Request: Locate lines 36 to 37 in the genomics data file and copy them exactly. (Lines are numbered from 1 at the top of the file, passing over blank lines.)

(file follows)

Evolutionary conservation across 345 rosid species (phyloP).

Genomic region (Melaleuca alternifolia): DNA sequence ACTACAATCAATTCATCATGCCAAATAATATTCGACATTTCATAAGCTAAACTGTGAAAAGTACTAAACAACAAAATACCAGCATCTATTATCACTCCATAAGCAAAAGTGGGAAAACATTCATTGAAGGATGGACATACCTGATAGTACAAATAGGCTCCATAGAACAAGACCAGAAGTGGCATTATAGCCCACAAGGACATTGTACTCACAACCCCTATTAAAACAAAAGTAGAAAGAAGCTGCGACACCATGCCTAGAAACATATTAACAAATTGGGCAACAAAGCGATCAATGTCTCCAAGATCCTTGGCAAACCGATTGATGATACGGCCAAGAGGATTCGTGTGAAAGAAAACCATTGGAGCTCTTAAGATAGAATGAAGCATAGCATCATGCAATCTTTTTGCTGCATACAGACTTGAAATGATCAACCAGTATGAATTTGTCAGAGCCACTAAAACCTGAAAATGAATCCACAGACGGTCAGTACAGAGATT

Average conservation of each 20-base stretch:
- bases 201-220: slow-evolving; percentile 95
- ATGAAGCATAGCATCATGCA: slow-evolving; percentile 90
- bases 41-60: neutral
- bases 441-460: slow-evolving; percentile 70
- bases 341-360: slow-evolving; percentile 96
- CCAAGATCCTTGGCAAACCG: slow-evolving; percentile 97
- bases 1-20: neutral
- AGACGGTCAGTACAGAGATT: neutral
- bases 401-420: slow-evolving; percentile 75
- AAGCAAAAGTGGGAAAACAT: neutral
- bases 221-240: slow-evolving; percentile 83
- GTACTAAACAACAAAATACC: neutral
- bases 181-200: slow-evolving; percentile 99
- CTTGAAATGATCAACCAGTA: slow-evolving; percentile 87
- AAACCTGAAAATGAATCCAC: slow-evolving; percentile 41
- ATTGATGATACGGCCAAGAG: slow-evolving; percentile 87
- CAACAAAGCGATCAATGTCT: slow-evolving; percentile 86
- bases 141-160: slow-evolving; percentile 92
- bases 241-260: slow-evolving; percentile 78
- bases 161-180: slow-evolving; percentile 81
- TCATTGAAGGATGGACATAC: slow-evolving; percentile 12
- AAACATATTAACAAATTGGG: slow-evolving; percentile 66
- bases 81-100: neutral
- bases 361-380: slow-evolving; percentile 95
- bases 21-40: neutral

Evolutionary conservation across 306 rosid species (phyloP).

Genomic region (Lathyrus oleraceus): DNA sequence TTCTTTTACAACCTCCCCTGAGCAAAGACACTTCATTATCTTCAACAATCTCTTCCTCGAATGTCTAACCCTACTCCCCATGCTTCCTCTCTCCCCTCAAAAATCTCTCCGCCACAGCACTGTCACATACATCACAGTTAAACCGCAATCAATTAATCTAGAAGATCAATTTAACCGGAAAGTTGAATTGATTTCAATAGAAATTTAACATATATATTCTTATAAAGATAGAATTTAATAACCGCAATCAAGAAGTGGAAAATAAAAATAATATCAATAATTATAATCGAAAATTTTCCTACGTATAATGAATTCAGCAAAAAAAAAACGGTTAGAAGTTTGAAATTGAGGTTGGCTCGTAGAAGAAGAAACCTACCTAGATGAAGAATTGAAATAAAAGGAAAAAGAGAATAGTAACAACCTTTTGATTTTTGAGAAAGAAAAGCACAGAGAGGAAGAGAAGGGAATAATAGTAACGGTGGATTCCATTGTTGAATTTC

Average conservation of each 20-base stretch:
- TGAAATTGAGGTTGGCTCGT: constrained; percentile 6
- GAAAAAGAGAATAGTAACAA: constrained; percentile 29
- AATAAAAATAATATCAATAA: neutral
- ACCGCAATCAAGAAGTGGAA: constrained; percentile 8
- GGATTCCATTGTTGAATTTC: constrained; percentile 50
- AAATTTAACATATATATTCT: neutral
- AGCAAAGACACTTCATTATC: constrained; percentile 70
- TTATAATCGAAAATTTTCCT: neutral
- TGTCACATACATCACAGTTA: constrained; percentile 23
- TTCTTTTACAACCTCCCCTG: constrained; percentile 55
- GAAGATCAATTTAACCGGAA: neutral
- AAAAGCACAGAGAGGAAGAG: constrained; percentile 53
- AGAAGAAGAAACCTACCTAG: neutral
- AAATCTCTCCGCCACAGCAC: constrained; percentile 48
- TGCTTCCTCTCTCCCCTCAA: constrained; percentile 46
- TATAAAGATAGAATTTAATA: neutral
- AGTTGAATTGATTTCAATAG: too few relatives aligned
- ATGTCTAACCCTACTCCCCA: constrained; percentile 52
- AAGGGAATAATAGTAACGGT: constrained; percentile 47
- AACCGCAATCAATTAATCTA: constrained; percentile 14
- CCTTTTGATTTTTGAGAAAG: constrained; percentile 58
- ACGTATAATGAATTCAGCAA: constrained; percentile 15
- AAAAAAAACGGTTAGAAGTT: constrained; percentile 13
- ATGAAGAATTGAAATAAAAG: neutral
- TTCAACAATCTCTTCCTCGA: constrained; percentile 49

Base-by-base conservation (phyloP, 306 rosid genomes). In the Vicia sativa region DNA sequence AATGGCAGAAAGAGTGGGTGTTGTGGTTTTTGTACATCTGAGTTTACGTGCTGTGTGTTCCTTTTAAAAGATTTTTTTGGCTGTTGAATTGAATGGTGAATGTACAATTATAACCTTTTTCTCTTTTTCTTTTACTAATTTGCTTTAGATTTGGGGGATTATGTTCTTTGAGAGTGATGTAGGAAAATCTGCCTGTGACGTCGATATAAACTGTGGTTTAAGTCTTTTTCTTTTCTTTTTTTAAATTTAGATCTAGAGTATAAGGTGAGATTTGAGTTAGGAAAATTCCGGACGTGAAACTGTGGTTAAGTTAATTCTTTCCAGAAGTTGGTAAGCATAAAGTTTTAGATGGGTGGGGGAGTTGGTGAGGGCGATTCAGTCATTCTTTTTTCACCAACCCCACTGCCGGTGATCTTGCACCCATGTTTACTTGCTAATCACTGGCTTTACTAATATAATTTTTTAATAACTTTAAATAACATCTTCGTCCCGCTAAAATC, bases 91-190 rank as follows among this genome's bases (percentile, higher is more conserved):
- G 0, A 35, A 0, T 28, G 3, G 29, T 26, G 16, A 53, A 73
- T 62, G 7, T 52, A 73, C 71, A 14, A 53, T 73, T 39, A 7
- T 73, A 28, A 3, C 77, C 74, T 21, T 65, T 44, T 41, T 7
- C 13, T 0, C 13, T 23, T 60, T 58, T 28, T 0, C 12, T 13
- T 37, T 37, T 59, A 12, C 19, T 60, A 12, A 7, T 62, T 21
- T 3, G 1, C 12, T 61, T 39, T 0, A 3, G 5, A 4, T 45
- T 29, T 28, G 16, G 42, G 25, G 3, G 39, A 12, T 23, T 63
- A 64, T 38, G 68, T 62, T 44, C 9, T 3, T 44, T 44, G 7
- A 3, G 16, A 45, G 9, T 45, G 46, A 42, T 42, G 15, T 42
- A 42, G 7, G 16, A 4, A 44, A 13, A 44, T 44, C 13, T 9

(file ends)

- GGATTCCATTGTTGAATTTC: constrained; percentile 50
- AAATTTAACATATATATTCT: neutral